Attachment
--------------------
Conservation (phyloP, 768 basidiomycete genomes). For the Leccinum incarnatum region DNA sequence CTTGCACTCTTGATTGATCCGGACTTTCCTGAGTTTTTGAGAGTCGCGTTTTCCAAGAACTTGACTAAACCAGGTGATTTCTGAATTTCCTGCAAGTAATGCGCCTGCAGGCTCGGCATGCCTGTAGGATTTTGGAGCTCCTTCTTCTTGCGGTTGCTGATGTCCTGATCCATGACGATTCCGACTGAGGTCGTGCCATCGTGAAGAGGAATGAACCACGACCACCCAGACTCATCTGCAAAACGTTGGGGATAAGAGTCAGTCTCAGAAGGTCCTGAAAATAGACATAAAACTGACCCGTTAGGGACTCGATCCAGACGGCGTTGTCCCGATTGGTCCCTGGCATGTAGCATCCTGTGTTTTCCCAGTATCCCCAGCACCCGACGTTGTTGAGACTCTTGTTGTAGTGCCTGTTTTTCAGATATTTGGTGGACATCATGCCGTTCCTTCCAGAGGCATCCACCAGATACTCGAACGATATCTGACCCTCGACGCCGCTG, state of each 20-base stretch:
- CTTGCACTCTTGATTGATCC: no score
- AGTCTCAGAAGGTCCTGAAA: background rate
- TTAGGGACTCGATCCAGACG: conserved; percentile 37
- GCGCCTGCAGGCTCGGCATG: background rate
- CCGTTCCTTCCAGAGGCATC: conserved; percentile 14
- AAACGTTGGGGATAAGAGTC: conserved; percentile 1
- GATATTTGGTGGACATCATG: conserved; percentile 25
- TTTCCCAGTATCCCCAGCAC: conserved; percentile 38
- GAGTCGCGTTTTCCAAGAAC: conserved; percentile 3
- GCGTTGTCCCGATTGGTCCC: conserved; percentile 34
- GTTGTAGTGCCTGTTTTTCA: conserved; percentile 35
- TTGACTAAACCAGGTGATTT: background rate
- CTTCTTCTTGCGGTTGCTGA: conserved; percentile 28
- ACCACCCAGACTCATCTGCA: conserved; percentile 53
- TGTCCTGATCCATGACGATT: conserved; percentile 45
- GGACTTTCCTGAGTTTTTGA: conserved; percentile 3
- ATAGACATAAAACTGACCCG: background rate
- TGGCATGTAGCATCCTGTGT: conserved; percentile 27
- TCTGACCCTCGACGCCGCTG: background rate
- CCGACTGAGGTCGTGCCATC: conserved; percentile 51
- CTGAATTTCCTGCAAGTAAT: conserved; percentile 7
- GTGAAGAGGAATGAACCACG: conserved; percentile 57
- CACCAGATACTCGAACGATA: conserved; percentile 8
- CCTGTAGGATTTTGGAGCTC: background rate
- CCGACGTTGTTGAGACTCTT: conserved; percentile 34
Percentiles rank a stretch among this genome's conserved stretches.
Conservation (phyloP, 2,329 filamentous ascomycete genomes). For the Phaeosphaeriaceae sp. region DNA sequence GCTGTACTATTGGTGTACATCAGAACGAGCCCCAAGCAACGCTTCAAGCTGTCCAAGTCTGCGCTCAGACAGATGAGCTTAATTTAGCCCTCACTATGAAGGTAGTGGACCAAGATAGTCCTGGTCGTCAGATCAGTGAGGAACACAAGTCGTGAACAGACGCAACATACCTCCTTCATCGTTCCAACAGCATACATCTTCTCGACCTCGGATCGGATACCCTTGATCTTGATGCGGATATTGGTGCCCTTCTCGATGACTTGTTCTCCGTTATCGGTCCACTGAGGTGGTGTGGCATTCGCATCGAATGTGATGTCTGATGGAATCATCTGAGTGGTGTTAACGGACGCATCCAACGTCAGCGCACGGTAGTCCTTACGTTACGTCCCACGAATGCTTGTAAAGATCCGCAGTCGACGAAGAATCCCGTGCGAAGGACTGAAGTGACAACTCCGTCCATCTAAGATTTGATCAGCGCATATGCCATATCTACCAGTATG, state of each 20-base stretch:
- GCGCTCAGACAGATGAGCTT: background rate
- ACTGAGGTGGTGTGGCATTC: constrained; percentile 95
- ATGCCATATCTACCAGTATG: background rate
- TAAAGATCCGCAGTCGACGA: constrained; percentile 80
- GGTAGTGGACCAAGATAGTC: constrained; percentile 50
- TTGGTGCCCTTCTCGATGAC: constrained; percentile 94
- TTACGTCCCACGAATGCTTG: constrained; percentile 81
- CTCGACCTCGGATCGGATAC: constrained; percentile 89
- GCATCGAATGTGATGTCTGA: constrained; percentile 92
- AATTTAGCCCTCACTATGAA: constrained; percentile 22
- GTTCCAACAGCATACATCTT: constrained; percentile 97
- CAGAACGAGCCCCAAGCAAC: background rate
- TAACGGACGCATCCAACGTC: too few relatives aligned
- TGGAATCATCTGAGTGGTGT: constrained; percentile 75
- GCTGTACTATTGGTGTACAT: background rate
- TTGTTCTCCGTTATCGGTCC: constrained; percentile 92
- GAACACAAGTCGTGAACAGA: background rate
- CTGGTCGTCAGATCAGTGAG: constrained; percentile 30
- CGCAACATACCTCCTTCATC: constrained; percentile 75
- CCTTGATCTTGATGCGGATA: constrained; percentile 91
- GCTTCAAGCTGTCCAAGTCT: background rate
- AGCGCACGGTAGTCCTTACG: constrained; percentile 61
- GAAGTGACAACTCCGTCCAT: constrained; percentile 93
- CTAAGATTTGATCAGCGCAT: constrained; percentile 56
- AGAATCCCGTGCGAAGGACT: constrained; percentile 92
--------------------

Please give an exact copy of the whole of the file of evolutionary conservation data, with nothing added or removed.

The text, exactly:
Conservation (phyloP, 768 basidiomycete genomes). For the Leccinum incarnatum region DNA sequence CTTGCACTCTTGATTGATCCGGACTTTCCTGAGTTTTTGAGAGTCGCGTTTTCCAAGAACTTGACTAAACCAGGTGATTTCTGAATTTCCTGCAAGTAATGCGCCTGCAGGCTCGGCATGCCTGTAGGATTTTGGAGCTCCTTCTTCTTGCGGTTGCTGATGTCCTGATCCATGACGATTCCGACTGAGGTCGTGCCATCGTGAAGAGGAATGAACCACGACCACCCAGACTCATCTGCAAAACGTTGGGGATAAGAGTCAGTCTCAGAAGGTCCTGAAAATAGACATAAAACTGACCCGTTAGGGACTCGATCCAGACGGCGTTGTCCCGATTGGTCCCTGGCATGTAGCATCCTGTGTTTTCCCAGTATCCCCAGCACCCGACGTTGTTGAGACTCTTGTTGTAGTGCCTGTTTTTCAGATATTTGGTGGACATCATGCCGTTCCTTCCAGAGGCATCCACCAGATACTCGAACGATATCTGACCCTCGACGCCGCTG, state of each 20-base stretch:
- CTTGCACTCTTGATTGATCC: no score
- AGTCTCAGAAGGTCCTGAAA: background rate
- TTAGGGACTCGATCCAGACG: conserved; percentile 37
- GCGCCTGCAGGCTCGGCATG: background rate
- CCGTTCCTTCCAGAGGCATC: conserved; percentile 14
- AAACGTTGGGGATAAGAGTC: conserved; percentile 1
- GATATTTGGTGGACATCATG: conserved; percentile 25
- TTTCCCAGTATCCCCAGCAC: conserved; percentile 38
- GAGTCGCGTTTTCCAAGAAC: conserved; percentile 3
- GCGTTGTCCCGATTGGTCCC: conserved; percentile 34
- GTTGTAGTGCCTGTTTTTCA: conserved; percentile 35
- TTGACTAAACCAGGTGATTT: background rate
- CTTCTTCTTGCGGTTGCTGA: conserved; percentile 28
- ACCACCCAGACTCATCTGCA: conserved; percentile 53
- TGTCCTGATCCATGACGATT: conserved; percentile 45
- GGACTTTCCTGAGTTTTTGA: conserved; percentile 3
- ATAGACATAAAACTGACCCG: background rate
- TGGCATGTAGCATCCTGTGT: conserved; percentile 27
- TCTGACCCTCGACGCCGCTG: background rate
- CCGACTGAGGTCGTGCCATC: conserved; percentile 51
- CTGAATTTCCTGCAAGTAAT: conserved; percentile 7
- GTGAAGAGGAATGAACCACG: conserved; percentile 57
- CACCAGATACTCGAACGATA: conserved; percentile 8
- CCTGTAGGATTTTGGAGCTC: background rate
- CCGACGTTGTTGAGACTCTT: conserved; percentile 34
Percentiles rank a stretch among this genome's conserved stretches.
Conservation (phyloP, 2,329 filamentous ascomycete genomes). For the Phaeosphaeriaceae sp. region DNA sequence GCTGTACTATTGGTGTACATCAGAACGAGCCCCAAGCAACGCTTCAAGCTGTCCAAGTCTGCGCTCAGACAGATGAGCTTAATTTAGCCCTCACTATGAAGGTAGTGGACCAAGATAGTCCTGGTCGTCAGATCAGTGAGGAACACAAGTCGTGAACAGACGCAACATACCTCCTTCATCGTTCCAACAGCATACATCTTCTCGACCTCGGATCGGATACCCTTGATCTTGATGCGGATATTGGTGCCCTTCTCGATGACTTGTTCTCCGTTATCGGTCCACTGAGGTGGTGTGGCATTCGCATCGAATGTGATGTCTGATGGAATCATCTGAGTGGTGTTAACGGACGCATCCAACGTCAGCGCACGGTAGTCCTTACGTTACGTCCCACGAATGCTTGTAAAGATCCGCAGTCGACGAAGAATCCCGTGCGAAGGACTGAAGTGACAACTCCGTCCATCTAAGATTTGATCAGCGCATATGCCATATCTACCAGTATG, state of each 20-base stretch:
- GCGCTCAGACAGATGAGCTT: background rate
- ACTGAGGTGGTGTGGCATTC: constrained; percentile 95
- ATGCCATATCTACCAGTATG: background rate
- TAAAGATCCGCAGTCGACGA: constrained; percentile 80
- GGTAGTGGACCAAGATAGTC: constrained; percentile 50
- TTGGTGCCCTTCTCGATGAC: constrained; percentile 94
- TTACGTCCCACGAATGCTTG: constrained; percentile 81
- CTCGACCTCGGATCGGATAC: constrained; percentile 89
- GCATCGAATGTGATGTCTGA: constrained; percentile 92
- AATTTAGCCCTCACTATGAA: constrained; percentile 22
- GTTCCAACAGCATACATCTT: constrained; percentile 97
- CAGAACGAGCCCCAAGCAAC: background rate
- TAACGGACGCATCCAACGTC: too few relatives aligned
- TGGAATCATCTGAGTGGTGT: constrained; percentile 75
- GCTGTACTATTGGTGTACAT: background rate
- TTGTTCTCCGTTATCGGTCC: constrained; percentile 92
- GAACACAAGTCGTGAACAGA: background rate
- CTGGTCGTCAGATCAGTGAG: constrained; percentile 30
- CGCAACATACCTCCTTCATC: constrained; percentile 75
- CCTTGATCTTGATGCGGATA: constrained; percentile 91
- GCTTCAAGCTGTCCAAGTCT: background rate
- AGCGCACGGTAGTCCTTACG: constrained; percentile 61
- GAAGTGACAACTCCGTCCAT: constrained; percentile 93
- CTAAGATTTGATCAGCGCAT: constrained; percentile 56
- AGAATCCCGTGCGAAGGACT: constrained; percentile 92